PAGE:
Aug 112011

Joint compressions are a good exercise for children with sensory issues who are out of touch with their physical sense of self and need to regain their body awareness.

By pushing down numerous times (gently!) on the child’s joints on each part of his body, the child relearns the positions of and the sense of his limbs and head. It is also very calming for the child.

Parents learn to use this joint compression technique before bringing their child to a place or an event that may be crowded and noisy, or require the child’s best behavior. Providing this proprioceptive sense for the child will help him manage his reactions to the overstimulation and assist him in controlling his compulsive behaviors.

While OT’s regularly do joint compressions as part of a brushing regiment, the compressions alone have benefits too, the ones mentioned above.

Here are two demonstrations of joint compressions. (Notice they are a bit different from each other.)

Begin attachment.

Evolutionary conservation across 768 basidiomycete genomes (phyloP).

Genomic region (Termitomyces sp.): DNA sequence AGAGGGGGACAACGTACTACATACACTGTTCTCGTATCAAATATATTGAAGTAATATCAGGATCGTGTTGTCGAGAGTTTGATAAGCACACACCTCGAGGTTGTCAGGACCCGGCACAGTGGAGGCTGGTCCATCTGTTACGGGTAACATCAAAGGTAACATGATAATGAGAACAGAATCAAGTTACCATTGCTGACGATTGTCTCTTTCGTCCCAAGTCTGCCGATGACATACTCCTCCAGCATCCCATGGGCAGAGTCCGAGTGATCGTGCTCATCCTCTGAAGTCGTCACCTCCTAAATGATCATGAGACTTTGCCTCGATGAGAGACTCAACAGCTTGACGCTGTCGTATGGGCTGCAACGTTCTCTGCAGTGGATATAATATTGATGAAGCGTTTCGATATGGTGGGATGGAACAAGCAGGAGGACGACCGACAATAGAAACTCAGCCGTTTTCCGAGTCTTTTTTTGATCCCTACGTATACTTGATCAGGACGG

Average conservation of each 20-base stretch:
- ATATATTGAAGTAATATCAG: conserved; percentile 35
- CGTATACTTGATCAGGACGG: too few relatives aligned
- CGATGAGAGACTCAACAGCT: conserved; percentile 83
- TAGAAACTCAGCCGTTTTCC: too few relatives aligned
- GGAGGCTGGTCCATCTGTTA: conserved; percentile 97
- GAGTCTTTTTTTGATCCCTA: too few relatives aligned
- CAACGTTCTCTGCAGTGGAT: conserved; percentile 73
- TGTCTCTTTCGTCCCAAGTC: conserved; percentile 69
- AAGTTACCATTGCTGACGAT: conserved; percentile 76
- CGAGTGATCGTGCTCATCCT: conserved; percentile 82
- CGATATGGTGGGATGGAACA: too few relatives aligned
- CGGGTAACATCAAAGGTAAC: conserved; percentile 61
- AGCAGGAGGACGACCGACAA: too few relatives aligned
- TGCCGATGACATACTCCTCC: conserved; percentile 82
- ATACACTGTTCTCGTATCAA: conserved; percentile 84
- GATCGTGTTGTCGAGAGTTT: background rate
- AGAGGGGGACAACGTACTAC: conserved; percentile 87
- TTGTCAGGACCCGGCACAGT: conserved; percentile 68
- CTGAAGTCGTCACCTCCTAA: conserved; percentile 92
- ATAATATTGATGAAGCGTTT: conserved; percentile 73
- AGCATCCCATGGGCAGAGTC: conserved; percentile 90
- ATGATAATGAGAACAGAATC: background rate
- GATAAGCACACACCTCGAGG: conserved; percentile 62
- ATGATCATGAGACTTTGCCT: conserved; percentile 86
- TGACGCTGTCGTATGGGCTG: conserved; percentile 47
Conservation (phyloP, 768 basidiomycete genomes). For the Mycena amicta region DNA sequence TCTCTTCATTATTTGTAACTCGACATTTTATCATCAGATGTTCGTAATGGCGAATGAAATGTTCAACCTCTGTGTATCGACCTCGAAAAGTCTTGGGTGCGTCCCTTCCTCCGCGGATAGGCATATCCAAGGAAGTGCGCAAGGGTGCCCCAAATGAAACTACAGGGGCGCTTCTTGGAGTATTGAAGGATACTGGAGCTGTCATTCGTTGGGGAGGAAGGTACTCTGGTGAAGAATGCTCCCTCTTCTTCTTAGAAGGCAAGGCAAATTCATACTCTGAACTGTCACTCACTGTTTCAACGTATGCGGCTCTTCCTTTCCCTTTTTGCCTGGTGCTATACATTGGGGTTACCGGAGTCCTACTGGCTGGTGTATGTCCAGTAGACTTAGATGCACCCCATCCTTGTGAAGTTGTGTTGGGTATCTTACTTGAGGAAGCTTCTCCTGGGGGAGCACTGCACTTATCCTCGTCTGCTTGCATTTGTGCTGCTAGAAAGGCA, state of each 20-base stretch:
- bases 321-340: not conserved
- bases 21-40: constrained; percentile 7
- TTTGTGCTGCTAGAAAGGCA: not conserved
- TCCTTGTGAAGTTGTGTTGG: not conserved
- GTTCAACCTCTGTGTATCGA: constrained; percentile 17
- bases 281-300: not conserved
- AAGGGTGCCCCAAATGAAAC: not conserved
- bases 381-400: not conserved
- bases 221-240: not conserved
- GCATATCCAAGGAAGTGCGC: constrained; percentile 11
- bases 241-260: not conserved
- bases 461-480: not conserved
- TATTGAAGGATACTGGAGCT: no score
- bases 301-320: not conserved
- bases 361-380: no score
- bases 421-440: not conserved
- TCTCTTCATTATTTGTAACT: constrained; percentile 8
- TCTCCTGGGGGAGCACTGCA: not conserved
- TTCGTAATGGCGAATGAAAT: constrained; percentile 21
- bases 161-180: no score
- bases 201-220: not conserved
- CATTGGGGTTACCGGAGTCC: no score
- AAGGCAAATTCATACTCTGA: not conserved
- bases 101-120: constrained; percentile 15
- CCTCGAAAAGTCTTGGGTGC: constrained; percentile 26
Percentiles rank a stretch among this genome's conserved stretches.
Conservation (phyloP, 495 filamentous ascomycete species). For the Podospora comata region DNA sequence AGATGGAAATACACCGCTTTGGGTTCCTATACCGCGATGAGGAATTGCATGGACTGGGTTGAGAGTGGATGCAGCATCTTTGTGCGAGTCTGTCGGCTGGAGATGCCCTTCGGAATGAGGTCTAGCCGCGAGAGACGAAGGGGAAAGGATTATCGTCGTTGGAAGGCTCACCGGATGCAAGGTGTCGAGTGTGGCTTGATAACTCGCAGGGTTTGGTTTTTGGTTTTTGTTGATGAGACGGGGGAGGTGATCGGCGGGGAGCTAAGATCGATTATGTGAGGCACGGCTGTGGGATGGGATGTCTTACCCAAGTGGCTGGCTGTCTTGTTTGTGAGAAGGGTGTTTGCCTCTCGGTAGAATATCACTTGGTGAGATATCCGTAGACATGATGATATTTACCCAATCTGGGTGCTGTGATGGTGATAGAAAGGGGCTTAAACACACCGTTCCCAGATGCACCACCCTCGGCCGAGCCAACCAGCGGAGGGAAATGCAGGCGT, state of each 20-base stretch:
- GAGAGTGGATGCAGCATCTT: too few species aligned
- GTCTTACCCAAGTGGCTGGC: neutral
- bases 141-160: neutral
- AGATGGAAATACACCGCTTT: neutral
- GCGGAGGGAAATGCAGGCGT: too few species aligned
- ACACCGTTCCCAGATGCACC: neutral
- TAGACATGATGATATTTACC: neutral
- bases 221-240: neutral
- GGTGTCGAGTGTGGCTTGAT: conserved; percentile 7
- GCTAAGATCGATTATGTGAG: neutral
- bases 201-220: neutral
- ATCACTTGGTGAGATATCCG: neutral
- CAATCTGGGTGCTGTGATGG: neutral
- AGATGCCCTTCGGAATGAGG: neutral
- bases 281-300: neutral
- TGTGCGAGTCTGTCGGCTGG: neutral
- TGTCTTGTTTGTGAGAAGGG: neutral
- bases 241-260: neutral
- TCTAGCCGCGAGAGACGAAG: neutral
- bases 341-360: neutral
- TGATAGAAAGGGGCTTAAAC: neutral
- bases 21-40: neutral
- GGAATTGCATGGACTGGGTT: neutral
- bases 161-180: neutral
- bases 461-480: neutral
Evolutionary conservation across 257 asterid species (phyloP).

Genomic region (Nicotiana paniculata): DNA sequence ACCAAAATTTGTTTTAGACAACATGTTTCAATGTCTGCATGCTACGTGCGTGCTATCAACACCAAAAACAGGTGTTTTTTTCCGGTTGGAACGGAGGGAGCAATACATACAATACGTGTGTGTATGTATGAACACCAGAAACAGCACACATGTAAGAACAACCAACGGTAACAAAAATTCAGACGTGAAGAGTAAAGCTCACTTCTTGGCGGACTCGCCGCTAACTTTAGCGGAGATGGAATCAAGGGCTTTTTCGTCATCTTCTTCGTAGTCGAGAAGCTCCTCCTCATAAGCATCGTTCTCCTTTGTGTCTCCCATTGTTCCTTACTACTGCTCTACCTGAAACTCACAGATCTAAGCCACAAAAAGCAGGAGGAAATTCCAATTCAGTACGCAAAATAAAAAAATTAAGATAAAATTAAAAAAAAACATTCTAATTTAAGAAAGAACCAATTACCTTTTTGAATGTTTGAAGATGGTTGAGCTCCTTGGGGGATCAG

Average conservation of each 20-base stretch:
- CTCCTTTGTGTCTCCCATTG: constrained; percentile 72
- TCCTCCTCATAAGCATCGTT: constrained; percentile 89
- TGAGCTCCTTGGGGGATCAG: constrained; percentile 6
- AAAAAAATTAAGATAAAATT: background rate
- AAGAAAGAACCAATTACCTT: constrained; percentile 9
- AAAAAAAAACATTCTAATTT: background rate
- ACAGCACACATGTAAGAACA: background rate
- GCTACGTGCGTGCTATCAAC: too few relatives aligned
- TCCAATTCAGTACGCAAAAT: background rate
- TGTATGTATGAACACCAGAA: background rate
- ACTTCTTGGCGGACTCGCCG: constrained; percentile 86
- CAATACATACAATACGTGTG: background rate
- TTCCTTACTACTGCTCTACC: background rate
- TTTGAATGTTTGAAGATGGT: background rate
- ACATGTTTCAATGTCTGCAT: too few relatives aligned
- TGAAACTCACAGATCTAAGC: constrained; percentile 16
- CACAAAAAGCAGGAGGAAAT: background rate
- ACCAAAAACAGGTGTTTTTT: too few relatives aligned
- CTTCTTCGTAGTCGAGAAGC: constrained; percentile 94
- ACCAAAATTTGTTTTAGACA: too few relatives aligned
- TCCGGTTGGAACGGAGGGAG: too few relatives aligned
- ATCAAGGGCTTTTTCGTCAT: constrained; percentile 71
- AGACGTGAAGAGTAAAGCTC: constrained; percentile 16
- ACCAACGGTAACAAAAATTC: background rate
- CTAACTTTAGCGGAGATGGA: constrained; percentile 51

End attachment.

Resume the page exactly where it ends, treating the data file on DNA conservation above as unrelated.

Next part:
For those who are new to this and have never heard of brushing, here’s a cute, quick demo:



  2 Responses to “Joint Compressions”

  1. Thank you for this! I just tried it with my son and I found it very, very helpful. He really enjoyed the first type. How many times a day would you say is a good amount to do this?

    • Hi Penny! 🙂 Welcome to Sensory and More.
      For children who really have trouble in this area, the protocol, I believe, is every two hours.
      I just read though, about a way of doing joint compressions that lasts all day. I’m going to update this page soon and let you know.

Leave a Reply to Penniless Parenting Cancel reply

You may use these HTML tags and attributes: <a href="" title=""> <abbr title=""> <acronym title=""> <b> <blockquote cite=""> <cite> <code> <del datetime=""> <em> <i> <q cite=""> <s> <strike> <strong>